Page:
In 1970, the Controlled Substances Act was passed in the United States, which banned marijuana from all forms of use, including medical.
It wasn’t until recent years that marijuana regulation was revisited. The first changes were to support medicinal use and research. In 2014, then-President Barrack Obama passed the Agricultural Act of 2014. Section 7606 of the Act outlined the legal classification of hemp and allowed the use of industrial hemp for research purposes.
Not All Cannabis Products Are Created Equal
There’s a big problem regulators face with the cannabis plant — some of the compounds it produces are powerfully medicinal, while others make users high.
As a byproduct of this evolution, supplement companies now have access to hemp as a source of nutritional products — which now falls under the jurisdiction of the Food and Drug Administration (FDA) to regulate as a nutritional supplement.
The first type of cannabis — marijuana — is what most people think of when they hear the word “cannabis”. These plants are a form of Cannabis sativa that produces mid to high levels of tetrahydrocannabinol (THC) — which is the main psychoactive compound in the plant. The THC is what makes users high.
It depends. In terms of federal law, the legality of CBD oil depends largely on where the CBD came from and where it is being used, so it is important to understand some cannabis fundamentals.
Both industrial hemp and marijuana are members of the cannabis family, but they are treated differently under federal law. Industrial hemp, as defined by the federal government, is cannabis that contains less than 0.3% THC by weight. Marijuana is defined as any cannabis that contains more than 0.3% THC by weight.
When Is CBD Oil Illegal?
America’s relationship with cannabis is complicated. According to federal law, cannabis — including CBD — is still predominantly illegal, although there are exceptions. Even with the continuing federal prohibition of cannabis, most U.S. states have enacted their own cannabis-related laws. As such, CBD oils reside in a legal grey area.
Every U.S. state allows for the use of cannabis in some form, but each state’s laws are different. For example, Washington state law allows residents to legally consume CBD oil for recreational purposes, whereas South Dakota state law categorizes CBD as a Schedule IV controlled substance and allows citizens to use CBD only in forms that are approved by the Food and Drug Administration, e.g., Epidiolex.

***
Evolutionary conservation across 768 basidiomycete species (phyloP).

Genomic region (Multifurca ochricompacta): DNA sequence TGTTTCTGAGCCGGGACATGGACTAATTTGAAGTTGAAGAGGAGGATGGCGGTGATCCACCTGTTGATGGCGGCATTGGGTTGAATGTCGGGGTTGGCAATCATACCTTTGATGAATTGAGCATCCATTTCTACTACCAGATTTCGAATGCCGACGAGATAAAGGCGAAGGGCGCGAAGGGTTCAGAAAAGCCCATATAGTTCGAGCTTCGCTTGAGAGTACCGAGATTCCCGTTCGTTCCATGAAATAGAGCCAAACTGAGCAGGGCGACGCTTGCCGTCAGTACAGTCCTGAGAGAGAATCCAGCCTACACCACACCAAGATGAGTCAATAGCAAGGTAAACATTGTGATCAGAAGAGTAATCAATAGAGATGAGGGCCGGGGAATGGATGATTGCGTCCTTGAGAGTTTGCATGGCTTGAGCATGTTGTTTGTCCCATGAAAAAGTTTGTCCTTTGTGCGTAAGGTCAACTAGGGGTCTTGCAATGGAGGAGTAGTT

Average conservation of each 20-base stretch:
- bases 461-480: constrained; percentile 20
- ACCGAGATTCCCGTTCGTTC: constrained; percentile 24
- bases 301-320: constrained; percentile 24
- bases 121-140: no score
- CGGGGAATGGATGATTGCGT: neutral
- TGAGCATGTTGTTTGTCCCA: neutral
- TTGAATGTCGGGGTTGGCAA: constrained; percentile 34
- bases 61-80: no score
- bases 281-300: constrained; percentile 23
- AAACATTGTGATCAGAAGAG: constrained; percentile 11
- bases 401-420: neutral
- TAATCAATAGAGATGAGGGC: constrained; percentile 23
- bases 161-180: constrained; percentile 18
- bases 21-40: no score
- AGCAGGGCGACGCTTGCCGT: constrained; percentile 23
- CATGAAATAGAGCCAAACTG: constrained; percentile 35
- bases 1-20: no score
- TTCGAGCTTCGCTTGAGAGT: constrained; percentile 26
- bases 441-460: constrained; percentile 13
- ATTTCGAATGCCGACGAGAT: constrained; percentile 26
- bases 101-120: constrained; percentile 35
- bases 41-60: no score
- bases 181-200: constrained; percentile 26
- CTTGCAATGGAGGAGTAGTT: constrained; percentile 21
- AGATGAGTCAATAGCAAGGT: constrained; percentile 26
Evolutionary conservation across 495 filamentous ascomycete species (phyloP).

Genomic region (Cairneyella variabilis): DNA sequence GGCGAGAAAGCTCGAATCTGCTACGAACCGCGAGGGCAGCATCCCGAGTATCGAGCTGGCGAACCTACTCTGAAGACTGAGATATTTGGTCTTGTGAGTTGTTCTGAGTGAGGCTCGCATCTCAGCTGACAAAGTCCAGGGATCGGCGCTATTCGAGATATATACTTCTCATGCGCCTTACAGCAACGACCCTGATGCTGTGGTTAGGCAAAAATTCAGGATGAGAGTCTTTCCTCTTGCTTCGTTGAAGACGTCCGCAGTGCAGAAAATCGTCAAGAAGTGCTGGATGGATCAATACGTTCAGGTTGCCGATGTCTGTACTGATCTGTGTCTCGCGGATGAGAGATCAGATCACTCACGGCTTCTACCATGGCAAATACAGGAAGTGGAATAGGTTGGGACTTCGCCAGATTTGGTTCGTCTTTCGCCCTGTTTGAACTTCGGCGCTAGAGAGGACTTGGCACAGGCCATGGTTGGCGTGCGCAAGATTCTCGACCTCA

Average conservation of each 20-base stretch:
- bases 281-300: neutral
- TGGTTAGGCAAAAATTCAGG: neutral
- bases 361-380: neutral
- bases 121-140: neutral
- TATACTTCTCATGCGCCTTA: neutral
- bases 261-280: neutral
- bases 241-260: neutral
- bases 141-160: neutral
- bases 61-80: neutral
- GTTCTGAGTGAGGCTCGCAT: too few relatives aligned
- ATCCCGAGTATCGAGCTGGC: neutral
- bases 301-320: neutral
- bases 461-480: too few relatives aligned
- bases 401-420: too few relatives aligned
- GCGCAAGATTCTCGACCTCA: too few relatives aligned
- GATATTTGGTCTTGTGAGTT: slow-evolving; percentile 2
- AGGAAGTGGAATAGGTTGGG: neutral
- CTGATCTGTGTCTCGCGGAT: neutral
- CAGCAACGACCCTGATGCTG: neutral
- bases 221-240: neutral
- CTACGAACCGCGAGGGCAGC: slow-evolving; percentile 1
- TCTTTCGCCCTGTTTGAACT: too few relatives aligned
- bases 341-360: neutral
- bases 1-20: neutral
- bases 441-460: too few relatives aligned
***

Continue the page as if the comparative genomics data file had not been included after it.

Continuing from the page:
If CBD oil comes from hemp, it is federally legal. If CBD oil comes from marijuana, it is federally illegal. State laws, however, vary widely.
Yes, and no, depending on what state you live in. Even in states where cannabidiol (CBD) is legal, the newly popular compound is still regulated. Whether CBD is legal depends on a multitude of factors: state law, how each state interprets federal law, how much THC is in the product, whether state legislation regarding CBD has been passed, and to what type of product it’s been added.
Since the FDA’s job is to protect Americans from dangerous and unproven products but they haven’t stepped up yet on CBD, consumers are on their own and must be especially wary. That means it’s important for shoppers to choose CBD products wisely.
What is CBD?
The2018 Farm Bill, however, legalized hemp cultivation and removed some cannabis from Schedule 1 status by creating a legal distinction between hemp and marijuana. Under the legislation, hemp is classified as cannabis that contains no more than 0.3% THC by weight, while marijuana is classified as cannabis that contains more than 0.3% THC.
Because marijuana is still categorized as a Schedule 1 substance, CBD that is derived from the marijuana plant is still considered federally illegal. While hemp is now considered an agricultural commodity, it still must be produced and sold under state regulations that implement the bill. States must submit their plans for regulating the cultivation of hemp to the USDA. Some states have chosen not to allow hemp cultivation.
Despite the Farm Bill’s passage, the FDA has issued a directive that no CBD, not even hemp-derived, may be added to food or beverages or marketed as a dietary supplement. Given the flood of CBD products on the market already, the FDA has begun re-evaluating that stance. But the agency’s slow movement has created further confusion on the state level. States may attempt to regulate CBD in food, beverage, dietary supplements, and cosmetic products independently of the FDA’s rules but federal law makes it clear that the FDA has jurisdiction.